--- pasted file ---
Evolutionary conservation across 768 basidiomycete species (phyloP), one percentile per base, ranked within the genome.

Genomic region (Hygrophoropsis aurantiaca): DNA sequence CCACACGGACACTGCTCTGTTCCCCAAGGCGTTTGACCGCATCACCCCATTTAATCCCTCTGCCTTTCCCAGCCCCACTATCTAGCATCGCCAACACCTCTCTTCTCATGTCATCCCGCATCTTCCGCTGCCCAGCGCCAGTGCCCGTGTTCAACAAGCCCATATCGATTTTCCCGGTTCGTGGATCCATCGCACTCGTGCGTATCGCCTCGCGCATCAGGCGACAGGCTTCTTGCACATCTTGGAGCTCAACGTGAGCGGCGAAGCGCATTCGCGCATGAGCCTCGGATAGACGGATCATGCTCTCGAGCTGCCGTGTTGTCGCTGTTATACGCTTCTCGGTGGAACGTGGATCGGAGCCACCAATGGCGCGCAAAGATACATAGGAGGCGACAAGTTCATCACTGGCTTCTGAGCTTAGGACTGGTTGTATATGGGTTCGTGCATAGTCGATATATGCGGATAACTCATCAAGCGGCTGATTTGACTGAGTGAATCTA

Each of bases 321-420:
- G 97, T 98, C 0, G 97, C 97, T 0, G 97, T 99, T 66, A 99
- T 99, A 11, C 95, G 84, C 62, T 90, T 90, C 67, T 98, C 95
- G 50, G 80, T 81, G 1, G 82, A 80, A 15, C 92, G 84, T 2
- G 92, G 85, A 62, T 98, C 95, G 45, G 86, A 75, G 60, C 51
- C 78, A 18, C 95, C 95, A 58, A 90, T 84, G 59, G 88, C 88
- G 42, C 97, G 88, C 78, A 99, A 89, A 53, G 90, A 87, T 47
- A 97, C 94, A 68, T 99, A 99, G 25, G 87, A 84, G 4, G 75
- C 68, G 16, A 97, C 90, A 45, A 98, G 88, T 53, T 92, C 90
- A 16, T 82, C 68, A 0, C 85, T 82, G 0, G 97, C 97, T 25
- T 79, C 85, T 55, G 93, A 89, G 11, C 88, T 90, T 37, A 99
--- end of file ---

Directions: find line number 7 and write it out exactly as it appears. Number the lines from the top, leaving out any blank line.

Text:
- G 92, G 85, A 62, T 98, C 95, G 45, G 86, A 75, G 60, C 51